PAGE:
Last night (and into this morning) I binged on all that Nolan.
For me, one of the challenges of writing a blog post is coming up with a title. A scan of my Index shows I like short and punchy (with a dash of clever if I can manage it), and I’m not above using puns (in fact, quite love them). I wanted to call this Channel Surfing, but I’ve already used that title. (In retrospect, I should have called that one TV Triple. If only I’d known.)
Earlier this year I read a lot (see: this, this, this, or this). Lately I’m watching more TV, trying to whittle away at various watch lists. (For a retired guy, I have a lot of TODO lists. Lists on multiple ebook platforms, lists on multiple video streaming sites, household lists, personal lists,… I even have a list of local breweries to try.)
Here’s a list of what I’ve been watching lately. And a cutaway about cutaways.
During the last two weeks I re-watched Cowboy Bebop, an award-winning Japanese science fiction anime classic created in 1998. In contrast with a lot of anime, the show is so adult in its themes that only 12 of the 26 episodes were aired when it premiered on TV Tokyo in 1998. The full series wasn’t aired in Japan until the following year on Wowow, a private, premium satellite network.
In 2001 it was the first anime title ever broadcast on Adult Swim, so it was the first experience many Americans had with Japanese anime. Since then, because of its visuals, music, and themes, it has earned international acclaim, both with critics and audiences.
It’s a definite must-see for any fan of anime or science fiction.
Holy Hercules! I have a new standard for awful storytelling. My memory is mercifully short, but last night I suffered through the worst adaptation of a good novel that I can remember. As a story, it was utter trash, but as an adaptation of the Agatha Christie novel, The ABC Murders, I need stronger words than “appalling abomination” or “total travesty” (“grim perversion” is a good start). It was breathtaking in how it managed to corrupt every single aspect of the novel.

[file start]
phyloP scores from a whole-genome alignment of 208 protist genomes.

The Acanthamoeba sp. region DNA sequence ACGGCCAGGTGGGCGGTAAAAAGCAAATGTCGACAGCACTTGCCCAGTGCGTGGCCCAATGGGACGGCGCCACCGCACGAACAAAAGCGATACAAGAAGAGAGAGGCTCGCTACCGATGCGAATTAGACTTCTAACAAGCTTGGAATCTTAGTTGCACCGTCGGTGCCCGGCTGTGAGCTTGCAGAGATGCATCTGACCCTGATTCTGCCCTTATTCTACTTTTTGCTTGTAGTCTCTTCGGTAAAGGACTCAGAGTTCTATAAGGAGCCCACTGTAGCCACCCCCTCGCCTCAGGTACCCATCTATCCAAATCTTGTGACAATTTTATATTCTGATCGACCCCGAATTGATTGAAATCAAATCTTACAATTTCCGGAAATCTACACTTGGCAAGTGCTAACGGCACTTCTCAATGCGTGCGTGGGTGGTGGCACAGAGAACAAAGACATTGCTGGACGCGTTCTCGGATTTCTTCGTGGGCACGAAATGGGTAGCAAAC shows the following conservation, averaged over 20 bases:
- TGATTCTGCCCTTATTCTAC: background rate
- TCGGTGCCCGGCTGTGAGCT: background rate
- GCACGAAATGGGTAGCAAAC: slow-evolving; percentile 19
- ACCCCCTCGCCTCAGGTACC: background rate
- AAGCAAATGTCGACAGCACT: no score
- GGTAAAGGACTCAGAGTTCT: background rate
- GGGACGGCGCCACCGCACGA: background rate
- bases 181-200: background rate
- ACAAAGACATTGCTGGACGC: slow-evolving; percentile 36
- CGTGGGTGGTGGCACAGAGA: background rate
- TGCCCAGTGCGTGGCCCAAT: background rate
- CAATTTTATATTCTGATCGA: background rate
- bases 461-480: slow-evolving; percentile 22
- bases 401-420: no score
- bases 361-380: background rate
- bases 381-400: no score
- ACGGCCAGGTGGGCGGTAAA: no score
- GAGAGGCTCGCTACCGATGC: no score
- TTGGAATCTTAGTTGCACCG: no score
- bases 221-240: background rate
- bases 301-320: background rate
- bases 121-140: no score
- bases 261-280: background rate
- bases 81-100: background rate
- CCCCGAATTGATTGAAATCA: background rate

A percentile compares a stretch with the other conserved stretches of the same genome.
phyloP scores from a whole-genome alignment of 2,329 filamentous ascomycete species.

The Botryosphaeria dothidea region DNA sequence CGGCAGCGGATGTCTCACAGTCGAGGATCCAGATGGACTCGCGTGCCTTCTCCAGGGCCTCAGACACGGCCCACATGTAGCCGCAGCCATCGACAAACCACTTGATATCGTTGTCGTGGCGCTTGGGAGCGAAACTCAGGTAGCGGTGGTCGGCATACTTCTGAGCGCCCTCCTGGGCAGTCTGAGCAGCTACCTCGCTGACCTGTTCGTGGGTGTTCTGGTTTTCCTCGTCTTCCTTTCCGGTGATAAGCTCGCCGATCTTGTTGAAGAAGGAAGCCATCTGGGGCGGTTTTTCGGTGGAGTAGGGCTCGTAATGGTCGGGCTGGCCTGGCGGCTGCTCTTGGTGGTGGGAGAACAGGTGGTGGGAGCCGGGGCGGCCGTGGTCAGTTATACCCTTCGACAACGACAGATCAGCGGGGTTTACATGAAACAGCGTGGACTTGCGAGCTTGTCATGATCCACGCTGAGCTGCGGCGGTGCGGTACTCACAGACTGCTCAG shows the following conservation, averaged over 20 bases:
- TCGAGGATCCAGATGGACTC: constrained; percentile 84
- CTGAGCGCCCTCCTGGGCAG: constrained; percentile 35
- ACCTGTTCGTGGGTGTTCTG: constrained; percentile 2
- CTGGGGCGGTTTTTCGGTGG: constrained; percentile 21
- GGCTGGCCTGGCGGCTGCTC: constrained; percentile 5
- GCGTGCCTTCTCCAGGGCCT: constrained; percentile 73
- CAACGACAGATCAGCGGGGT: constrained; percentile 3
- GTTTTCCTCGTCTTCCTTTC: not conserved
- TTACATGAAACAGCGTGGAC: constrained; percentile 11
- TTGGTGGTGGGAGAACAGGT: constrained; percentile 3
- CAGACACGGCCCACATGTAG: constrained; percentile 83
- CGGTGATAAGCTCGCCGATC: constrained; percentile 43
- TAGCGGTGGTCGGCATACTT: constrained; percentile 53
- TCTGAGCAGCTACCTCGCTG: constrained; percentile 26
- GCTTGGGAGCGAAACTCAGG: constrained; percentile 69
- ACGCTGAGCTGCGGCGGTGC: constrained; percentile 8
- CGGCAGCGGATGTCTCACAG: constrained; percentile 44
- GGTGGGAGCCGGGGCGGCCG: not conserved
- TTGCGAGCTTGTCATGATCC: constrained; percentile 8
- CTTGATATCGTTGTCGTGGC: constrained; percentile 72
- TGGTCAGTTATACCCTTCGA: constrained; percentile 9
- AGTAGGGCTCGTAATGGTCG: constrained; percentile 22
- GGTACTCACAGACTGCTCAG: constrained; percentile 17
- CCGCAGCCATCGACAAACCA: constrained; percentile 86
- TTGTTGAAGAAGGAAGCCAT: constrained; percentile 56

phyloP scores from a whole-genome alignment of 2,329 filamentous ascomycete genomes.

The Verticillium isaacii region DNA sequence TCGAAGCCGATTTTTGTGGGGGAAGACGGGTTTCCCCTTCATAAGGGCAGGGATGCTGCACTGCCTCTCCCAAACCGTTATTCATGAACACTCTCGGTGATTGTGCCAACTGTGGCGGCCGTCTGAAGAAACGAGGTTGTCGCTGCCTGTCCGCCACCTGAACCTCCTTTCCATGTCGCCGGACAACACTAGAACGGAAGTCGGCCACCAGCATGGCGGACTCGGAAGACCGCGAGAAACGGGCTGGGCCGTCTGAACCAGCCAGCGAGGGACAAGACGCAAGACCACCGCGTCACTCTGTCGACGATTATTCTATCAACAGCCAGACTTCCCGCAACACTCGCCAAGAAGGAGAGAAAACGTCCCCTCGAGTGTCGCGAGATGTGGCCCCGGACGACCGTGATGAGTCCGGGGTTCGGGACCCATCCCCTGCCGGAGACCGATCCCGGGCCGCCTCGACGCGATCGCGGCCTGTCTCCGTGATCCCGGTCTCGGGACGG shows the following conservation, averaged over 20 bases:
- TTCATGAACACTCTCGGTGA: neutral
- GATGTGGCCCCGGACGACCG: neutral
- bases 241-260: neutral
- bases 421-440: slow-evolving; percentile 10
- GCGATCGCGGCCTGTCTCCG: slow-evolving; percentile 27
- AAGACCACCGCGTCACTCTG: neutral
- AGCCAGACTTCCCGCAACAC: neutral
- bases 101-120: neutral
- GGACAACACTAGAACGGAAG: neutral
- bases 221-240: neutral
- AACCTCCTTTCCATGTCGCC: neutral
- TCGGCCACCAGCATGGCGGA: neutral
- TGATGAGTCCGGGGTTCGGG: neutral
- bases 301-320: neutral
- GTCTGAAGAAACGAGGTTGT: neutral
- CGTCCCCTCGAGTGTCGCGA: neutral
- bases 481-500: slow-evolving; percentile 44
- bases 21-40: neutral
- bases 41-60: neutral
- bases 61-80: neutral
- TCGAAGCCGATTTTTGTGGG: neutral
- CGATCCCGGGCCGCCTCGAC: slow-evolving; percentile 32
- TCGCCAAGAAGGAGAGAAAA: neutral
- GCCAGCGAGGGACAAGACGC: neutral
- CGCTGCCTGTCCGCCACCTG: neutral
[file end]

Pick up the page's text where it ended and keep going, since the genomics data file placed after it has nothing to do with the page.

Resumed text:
From start to finish, it was the diametric opposite of the original and a revolting cruel mockery of Christie’s beloved Hercule Poirot. The writing, the directing, the cinematography, the casting, the sets — each hawked a giant loogy in the face of source material.
Even casting John Malkovich as Poirot was a misstep.
Nurses are awesome!
For most of my life I’ve claimed I’m not someone who gets bored. I have too many interests to ever be bored in the usual sense, and there is always new territory to explore. I love trying new restaurants, new authors, and new TV shows.
The Yin to that Yang are the beloved favorites I visit again and again. There are eateries I frequent and authors I re-read. In part because there are menus to explore (and which change) and words and ideas that take repetition to fully understand and appreciate.
But I tend not to re-watch TV shows except in some special cases.
Last Sci-Fi Saturday I savaged Sabrina, which remains a new low to me in dumb TV. This time I have a much more mixed review. I’ve been working my way through Black Lightning (available on Netflix). It’s a superhero show, so it’s fantasy and suffers all the problems and weakness that go with that.
On the other hand, it’s about a Black superhero (three, actually), and the landscape has been sadly and notably deficient in people of color as superheroes. There is also that Black Lightning obviously has a bigger budget, much better acting, and a far stronger sense of authenticity.
That said,… I’m sorry, but superhero stories are just super lame.